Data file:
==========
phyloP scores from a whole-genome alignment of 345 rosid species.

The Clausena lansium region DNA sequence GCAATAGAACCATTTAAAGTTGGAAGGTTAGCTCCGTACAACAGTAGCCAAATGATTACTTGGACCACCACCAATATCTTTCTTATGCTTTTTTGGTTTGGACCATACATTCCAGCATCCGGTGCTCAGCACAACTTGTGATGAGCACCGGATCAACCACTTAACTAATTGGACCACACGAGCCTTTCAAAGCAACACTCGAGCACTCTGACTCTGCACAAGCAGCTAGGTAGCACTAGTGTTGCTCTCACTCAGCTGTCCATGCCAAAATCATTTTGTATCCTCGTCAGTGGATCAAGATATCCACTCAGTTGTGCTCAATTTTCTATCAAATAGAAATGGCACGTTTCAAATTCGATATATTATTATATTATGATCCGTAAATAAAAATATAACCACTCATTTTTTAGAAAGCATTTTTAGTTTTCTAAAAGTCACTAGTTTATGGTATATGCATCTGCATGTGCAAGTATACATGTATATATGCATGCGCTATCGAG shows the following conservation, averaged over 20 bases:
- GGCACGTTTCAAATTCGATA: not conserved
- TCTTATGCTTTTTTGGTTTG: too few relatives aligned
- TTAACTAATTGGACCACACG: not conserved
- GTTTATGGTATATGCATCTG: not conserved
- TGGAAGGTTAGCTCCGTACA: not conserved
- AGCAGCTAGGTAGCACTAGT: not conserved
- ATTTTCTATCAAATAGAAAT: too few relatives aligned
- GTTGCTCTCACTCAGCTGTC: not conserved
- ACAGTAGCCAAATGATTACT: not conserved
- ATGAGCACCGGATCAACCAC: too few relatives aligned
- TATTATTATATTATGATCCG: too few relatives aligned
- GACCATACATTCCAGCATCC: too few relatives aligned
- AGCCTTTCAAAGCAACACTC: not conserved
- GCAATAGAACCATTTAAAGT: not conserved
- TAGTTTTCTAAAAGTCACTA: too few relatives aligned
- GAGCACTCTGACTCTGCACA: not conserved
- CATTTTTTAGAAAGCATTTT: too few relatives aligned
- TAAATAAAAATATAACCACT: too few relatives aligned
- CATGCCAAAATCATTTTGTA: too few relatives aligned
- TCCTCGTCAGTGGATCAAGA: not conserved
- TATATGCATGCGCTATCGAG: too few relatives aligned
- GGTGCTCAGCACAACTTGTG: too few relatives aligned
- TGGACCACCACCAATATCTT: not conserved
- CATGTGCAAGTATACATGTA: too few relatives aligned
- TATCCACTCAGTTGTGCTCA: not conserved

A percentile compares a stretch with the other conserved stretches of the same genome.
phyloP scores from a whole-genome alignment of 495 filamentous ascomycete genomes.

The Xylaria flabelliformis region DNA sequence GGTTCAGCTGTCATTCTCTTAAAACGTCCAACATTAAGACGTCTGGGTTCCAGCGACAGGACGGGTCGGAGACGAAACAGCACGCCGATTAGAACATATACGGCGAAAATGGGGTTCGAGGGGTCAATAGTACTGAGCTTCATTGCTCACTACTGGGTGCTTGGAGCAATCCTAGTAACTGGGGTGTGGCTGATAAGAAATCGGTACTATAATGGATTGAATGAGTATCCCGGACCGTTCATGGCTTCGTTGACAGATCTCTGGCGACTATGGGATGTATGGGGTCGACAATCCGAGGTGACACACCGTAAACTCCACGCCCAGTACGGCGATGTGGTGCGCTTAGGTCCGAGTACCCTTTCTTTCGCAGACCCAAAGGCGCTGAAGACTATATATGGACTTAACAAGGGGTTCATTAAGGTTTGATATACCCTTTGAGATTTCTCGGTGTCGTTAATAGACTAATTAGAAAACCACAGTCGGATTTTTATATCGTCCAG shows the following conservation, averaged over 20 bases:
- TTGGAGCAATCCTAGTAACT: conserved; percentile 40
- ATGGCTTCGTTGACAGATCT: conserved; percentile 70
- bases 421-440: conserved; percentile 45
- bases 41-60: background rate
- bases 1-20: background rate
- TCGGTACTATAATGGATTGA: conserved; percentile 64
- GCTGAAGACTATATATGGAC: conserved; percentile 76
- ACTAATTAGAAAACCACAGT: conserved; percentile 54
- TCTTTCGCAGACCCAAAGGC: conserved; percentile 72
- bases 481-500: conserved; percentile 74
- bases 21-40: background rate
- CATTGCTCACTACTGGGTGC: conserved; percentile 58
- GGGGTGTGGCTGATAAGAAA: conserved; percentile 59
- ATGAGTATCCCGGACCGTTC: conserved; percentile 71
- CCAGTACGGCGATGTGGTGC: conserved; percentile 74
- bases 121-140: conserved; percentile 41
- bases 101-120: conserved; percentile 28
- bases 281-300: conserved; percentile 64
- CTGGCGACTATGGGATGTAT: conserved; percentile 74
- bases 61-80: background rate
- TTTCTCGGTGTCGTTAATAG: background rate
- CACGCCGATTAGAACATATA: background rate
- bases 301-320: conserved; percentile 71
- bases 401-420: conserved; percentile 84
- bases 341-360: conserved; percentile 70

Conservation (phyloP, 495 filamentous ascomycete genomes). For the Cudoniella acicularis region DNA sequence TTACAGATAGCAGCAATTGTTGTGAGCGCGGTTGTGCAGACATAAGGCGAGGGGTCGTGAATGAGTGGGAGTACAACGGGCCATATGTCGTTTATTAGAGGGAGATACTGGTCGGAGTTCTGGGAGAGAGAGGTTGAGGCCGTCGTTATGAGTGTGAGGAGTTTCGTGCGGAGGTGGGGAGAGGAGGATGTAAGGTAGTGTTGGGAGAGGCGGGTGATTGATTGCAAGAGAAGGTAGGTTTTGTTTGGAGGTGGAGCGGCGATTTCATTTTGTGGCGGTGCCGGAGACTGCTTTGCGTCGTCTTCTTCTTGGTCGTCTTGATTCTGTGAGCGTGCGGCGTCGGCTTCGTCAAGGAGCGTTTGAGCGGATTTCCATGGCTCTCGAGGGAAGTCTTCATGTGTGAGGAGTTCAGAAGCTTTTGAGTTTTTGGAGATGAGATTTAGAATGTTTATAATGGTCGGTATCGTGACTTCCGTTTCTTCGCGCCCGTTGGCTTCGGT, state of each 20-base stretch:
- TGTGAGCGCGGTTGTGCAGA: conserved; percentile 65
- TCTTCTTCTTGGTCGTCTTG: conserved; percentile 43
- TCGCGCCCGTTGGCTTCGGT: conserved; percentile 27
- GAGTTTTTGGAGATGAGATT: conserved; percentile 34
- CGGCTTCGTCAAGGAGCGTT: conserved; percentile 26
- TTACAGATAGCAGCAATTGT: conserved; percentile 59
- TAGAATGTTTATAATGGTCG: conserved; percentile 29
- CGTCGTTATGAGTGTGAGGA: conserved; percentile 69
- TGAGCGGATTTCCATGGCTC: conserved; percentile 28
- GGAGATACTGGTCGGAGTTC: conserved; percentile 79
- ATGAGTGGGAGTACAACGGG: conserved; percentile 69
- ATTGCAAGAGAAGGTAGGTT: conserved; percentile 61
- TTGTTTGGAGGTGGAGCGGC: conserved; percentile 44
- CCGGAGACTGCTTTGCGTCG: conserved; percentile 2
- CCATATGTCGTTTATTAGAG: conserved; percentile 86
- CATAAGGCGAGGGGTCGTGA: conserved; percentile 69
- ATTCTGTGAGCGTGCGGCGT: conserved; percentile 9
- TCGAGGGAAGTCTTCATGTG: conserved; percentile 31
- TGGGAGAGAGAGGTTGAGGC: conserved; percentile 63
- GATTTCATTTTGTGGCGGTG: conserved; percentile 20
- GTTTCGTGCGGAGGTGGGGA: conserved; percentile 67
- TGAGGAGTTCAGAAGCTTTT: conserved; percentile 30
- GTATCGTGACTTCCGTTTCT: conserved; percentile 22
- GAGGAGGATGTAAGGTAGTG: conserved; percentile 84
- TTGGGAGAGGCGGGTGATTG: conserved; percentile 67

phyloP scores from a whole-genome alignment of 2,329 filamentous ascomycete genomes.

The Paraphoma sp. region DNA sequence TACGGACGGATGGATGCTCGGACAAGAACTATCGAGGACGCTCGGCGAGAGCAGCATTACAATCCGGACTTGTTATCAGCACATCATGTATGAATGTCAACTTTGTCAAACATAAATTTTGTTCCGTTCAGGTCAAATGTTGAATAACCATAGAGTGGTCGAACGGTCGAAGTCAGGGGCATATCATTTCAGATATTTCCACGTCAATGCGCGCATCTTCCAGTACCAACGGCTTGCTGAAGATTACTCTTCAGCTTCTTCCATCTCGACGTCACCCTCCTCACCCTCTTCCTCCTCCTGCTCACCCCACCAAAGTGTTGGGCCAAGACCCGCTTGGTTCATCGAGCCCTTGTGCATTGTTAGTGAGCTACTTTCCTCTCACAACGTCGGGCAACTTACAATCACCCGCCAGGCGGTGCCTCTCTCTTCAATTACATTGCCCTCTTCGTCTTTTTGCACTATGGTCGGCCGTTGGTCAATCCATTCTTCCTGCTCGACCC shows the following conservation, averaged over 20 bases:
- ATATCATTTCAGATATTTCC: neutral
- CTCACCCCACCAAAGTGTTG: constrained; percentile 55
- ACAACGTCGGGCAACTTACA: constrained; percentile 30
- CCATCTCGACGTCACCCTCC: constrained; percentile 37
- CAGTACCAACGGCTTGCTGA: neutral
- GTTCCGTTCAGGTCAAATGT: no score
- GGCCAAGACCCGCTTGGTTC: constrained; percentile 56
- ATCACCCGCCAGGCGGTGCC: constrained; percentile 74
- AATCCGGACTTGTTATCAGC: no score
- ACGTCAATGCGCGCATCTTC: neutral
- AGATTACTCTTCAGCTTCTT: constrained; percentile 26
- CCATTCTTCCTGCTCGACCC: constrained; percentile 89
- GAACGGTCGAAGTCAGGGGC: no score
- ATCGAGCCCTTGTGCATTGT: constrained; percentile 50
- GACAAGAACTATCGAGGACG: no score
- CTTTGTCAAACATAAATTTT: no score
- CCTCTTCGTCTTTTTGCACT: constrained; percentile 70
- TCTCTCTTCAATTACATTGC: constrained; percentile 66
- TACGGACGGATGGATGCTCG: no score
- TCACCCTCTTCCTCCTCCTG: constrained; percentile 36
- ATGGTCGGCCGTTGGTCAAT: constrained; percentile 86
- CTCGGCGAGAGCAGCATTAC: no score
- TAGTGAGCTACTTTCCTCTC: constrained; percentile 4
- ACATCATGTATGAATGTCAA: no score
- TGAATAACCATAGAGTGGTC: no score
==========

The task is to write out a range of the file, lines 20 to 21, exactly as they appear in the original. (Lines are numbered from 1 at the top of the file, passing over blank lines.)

- TAAATAAAAATATAACCACT: too few relatives aligned
- CATGCCAAAATCATTTTGTA: too few relatives aligned